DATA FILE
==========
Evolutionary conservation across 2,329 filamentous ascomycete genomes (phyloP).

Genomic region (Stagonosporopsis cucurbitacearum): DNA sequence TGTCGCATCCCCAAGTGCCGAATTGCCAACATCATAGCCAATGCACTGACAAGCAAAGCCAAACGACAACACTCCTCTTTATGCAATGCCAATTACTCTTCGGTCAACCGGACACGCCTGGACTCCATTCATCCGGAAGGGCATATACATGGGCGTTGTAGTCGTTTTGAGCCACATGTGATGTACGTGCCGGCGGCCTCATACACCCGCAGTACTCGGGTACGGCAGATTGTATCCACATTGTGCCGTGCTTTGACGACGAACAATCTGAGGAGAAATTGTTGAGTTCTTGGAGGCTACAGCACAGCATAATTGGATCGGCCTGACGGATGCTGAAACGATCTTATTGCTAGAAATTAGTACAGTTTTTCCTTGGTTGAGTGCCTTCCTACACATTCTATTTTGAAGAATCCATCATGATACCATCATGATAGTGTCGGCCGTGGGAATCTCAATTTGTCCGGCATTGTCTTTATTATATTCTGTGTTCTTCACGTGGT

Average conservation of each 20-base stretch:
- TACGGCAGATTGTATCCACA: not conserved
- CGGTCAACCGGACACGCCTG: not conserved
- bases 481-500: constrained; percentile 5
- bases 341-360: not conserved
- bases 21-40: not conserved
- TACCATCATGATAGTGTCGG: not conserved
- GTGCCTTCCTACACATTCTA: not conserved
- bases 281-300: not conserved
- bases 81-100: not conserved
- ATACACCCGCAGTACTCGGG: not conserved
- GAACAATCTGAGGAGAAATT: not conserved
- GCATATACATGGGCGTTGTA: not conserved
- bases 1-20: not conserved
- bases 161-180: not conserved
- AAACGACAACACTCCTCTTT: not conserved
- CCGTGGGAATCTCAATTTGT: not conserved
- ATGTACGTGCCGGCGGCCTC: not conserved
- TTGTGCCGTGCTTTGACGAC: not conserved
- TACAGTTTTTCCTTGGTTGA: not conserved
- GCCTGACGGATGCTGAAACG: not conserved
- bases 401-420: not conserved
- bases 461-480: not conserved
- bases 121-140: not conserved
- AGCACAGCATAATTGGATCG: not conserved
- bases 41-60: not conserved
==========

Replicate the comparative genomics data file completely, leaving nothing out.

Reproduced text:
Evolutionary conservation across 2,329 filamentous ascomycete genomes (phyloP).

Genomic region (Stagonosporopsis cucurbitacearum): DNA sequence TGTCGCATCCCCAAGTGCCGAATTGCCAACATCATAGCCAATGCACTGACAAGCAAAGCCAAACGACAACACTCCTCTTTATGCAATGCCAATTACTCTTCGGTCAACCGGACACGCCTGGACTCCATTCATCCGGAAGGGCATATACATGGGCGTTGTAGTCGTTTTGAGCCACATGTGATGTACGTGCCGGCGGCCTCATACACCCGCAGTACTCGGGTACGGCAGATTGTATCCACATTGTGCCGTGCTTTGACGACGAACAATCTGAGGAGAAATTGTTGAGTTCTTGGAGGCTACAGCACAGCATAATTGGATCGGCCTGACGGATGCTGAAACGATCTTATTGCTAGAAATTAGTACAGTTTTTCCTTGGTTGAGTGCCTTCCTACACATTCTATTTTGAAGAATCCATCATGATACCATCATGATAGTGTCGGCCGTGGGAATCTCAATTTGTCCGGCATTGTCTTTATTATATTCTGTGTTCTTCACGTGGT

Average conservation of each 20-base stretch:
- TACGGCAGATTGTATCCACA: not conserved
- CGGTCAACCGGACACGCCTG: not conserved
- bases 481-500: constrained; percentile 5
- bases 341-360: not conserved
- bases 21-40: not conserved
- TACCATCATGATAGTGTCGG: not conserved
- GTGCCTTCCTACACATTCTA: not conserved
- bases 281-300: not conserved
- bases 81-100: not conserved
- ATACACCCGCAGTACTCGGG: not conserved
- GAACAATCTGAGGAGAAATT: not conserved
- GCATATACATGGGCGTTGTA: not conserved
- bases 1-20: not conserved
- bases 161-180: not conserved
- AAACGACAACACTCCTCTTT: not conserved
- CCGTGGGAATCTCAATTTGT: not conserved
- ATGTACGTGCCGGCGGCCTC: not conserved
- TTGTGCCGTGCTTTGACGAC: not conserved
- TACAGTTTTTCCTTGGTTGA: not conserved
- GCCTGACGGATGCTGAAACG: not conserved
- bases 401-420: not conserved
- bases 461-480: not conserved
- bases 121-140: not conserved
- AGCACAGCATAATTGGATCG: not conserved
- bases 41-60: not conserved